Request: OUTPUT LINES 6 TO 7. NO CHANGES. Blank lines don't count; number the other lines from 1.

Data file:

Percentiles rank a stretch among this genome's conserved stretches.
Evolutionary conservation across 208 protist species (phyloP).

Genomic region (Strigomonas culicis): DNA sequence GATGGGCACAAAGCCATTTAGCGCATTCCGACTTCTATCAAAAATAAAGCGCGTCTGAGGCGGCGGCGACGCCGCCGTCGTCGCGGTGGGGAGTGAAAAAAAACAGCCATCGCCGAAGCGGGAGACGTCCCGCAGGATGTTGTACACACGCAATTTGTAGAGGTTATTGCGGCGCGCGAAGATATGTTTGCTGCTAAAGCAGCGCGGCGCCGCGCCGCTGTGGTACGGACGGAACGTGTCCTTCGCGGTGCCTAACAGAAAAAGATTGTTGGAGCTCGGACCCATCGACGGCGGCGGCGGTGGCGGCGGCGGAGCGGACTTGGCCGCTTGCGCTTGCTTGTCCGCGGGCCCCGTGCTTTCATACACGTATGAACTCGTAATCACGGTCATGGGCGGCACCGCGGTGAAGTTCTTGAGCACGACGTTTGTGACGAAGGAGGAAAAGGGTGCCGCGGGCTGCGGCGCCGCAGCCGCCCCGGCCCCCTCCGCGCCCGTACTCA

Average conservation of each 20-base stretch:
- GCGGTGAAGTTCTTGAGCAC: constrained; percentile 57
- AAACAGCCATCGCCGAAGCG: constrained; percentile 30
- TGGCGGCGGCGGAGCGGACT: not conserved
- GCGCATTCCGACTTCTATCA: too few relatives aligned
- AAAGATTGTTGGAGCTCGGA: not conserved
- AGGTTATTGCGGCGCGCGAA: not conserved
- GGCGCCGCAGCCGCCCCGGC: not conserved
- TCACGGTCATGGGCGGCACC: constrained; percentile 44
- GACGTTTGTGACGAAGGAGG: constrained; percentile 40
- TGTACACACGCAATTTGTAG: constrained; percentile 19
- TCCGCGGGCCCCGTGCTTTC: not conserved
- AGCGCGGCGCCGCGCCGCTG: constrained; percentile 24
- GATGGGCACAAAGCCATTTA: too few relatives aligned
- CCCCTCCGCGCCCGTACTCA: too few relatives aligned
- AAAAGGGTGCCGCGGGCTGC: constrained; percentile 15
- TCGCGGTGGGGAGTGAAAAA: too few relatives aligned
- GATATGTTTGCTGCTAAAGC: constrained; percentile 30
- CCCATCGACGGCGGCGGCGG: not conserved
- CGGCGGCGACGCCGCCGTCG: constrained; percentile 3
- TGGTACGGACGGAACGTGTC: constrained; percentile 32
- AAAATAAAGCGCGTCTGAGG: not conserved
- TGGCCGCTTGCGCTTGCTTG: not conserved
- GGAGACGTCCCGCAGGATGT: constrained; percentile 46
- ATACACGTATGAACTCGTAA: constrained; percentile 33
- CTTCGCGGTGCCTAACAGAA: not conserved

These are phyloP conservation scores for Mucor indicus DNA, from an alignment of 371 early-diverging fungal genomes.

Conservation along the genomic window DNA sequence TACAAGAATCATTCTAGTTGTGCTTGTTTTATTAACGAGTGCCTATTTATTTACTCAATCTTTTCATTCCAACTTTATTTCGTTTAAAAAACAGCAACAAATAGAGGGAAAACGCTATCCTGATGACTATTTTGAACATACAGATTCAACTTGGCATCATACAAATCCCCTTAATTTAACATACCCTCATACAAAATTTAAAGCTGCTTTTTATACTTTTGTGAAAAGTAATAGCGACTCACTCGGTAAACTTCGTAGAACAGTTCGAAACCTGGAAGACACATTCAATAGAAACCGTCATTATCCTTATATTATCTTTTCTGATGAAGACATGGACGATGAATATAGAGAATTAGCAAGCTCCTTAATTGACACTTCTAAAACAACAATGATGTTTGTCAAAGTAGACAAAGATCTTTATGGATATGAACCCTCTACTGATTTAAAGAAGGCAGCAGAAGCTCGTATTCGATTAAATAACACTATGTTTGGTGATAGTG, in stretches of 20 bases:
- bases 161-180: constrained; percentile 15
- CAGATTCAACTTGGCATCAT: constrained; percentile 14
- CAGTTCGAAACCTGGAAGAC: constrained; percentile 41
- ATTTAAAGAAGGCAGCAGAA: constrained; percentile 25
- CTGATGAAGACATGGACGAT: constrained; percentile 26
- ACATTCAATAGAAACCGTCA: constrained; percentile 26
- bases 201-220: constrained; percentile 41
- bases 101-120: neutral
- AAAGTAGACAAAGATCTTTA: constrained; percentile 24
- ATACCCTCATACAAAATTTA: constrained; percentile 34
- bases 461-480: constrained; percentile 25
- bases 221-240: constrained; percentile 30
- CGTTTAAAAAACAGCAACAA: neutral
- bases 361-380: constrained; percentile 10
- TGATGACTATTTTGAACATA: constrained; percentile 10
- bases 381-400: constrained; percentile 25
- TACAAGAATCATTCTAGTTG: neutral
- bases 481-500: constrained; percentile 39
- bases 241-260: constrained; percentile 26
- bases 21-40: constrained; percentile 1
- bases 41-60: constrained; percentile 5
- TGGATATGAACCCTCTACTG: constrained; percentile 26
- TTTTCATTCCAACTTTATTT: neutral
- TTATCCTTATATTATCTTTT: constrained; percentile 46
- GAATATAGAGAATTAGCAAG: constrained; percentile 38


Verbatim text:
- AAACAGCCATCGCCGAAGCG: constrained; percentile 30
- TGGCGGCGGCGGAGCGGACT: not conserved